Haifa Teen Tech participants and their instructors at the President's Residence..
(photo credit: EYTAN PARDO ROQUES)
After Haifa-born Sec.-Lt. Shira Zur, 20, was one of four soldiers murdered when a terrorist rammed a car into the place where they were resting in Jerusalem in January 2017, her family wanted to memorialize her in a way that would reflect who she was.
Like many young Israelis, she was curious, adventurous, ambitious, and anxious about the possibility of failing the people who believed in her. This emerged in a letter read out on Thursday at the President’s Residence by her 15-year-old sister Gaya. The letter also contained references to friends whom she wanted her family to contact.
“Shira was good at staying in touch with people. She never gave up her contacts with anyone,” said Gaya.
Had she lived, Shira would probably have embarked on a career in hi-tech, and with this in mind, her family established Haifa Teen Tech International, a challenge for students in grades 10-12 aimed at developing innovators and researchers for the next generation of tech industries.
The initiative focuses on exposing young technological entrepreneurs from around the world to Israel’s science and technology, to their Israeli peers and to various sites in Israel, and to ensure that they have an interesting and fun-filled time during their 10-day stays in the country.
It was hoped that the trip to Israel, the participation in the competition for innovation and entrepreneurship, and the friendships quickly made would become part of an enduring bond.
Thirty-five youngsters aged 16 to 18 of various nationalities and religions, plus 30 Israelis, wearing marine blue sweat shirts, came to the President’s Residence for the lighting of the third Hanukka candle. Although it was a little early in the day for the ceremony, this didn’t seem to bother anyone, especially the youths, who feasted on a variety of doughnuts before the candle-lighting ceremony.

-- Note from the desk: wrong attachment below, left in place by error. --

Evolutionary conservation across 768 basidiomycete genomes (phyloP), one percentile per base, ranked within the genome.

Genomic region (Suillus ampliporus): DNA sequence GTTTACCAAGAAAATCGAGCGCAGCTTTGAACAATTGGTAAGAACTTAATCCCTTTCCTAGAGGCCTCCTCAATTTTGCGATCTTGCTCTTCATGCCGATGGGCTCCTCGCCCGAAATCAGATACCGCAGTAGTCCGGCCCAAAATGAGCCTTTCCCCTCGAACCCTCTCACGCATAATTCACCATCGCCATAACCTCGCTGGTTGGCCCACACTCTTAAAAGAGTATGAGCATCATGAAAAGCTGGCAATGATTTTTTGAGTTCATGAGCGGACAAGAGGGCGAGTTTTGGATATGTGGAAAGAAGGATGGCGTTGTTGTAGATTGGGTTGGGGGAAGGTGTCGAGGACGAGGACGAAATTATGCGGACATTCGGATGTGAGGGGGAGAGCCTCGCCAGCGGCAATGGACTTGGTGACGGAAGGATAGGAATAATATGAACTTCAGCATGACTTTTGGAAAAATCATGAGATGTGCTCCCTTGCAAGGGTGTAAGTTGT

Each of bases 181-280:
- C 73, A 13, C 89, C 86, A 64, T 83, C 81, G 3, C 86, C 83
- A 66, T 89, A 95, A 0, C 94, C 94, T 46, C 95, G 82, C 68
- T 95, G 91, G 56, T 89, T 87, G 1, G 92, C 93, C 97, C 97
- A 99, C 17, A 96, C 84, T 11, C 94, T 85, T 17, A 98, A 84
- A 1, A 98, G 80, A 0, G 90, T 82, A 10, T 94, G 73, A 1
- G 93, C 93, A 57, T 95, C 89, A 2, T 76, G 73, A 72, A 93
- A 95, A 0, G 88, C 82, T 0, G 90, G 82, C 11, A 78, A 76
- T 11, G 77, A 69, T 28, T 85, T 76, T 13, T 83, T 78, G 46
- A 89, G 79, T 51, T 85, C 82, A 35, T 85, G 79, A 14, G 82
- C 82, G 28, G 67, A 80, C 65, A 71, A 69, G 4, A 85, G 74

A committee of top level researchers and academics chose the applicants based on technological achievement, social activity and awareness, and academic recommendations and community endorsement.
During their time together, all 65 continued their innovation activities.
President Reuven Rivlin, in welcoming them, said that whenever he hosts a group of young, smart people, it makes him feel young and smart again – if only for a short period.
He emphasized the importance of meeting new people, having fun, and doing good together, and commended the Zur family on its initiative in memorializing its daughter and sister in this manner.
To the young people in front of him he said: You will get to know Shira Zur even though you will never meet her. She would have loved this competition and this is a wonderful way in which to honor her memory.”
Referencing some of the things they would encounter in Israel, Rivlin said, “The most inspiring thing you will see is the people of Israel – the people of the Start-Up Nation who understand that great things are built together.”
Avram Hershko, the 2004 Nobel laureate in Chemistry and a professor at the Faculty of Medicine at the Technion-Israel Institute of Technology in Haifa, spoke enthusiastically about meeting “so many young and wonderful people,” praised the Zur family’s initiative, and was happy that the teens would get to know something of Israel and would get a taste of Israel’s science and technology.
Haifa Deputy Mayor Hedva Almog said that Mayor Yona Yahav was determined to make his city attractive to young entrepreneurs and innovators, and to teach hi-tech to children from kindergarten onward. According to Almog, Yahav frequently says that Haifa is the smallest city in the world in which three Nobel Prize winners live and work.
Other partners are the Technion, Radio Haifa, IBM, Rafael Advanced Defense Systems, and the Tiltan School of Design and Visual Communication. Almog said that she hoped that Haifa Teen Tech would become an annual event.
Candles were lit by Shira’s father, David Zur, and Liora Kalish, the founding director of Haifa Teen Tech.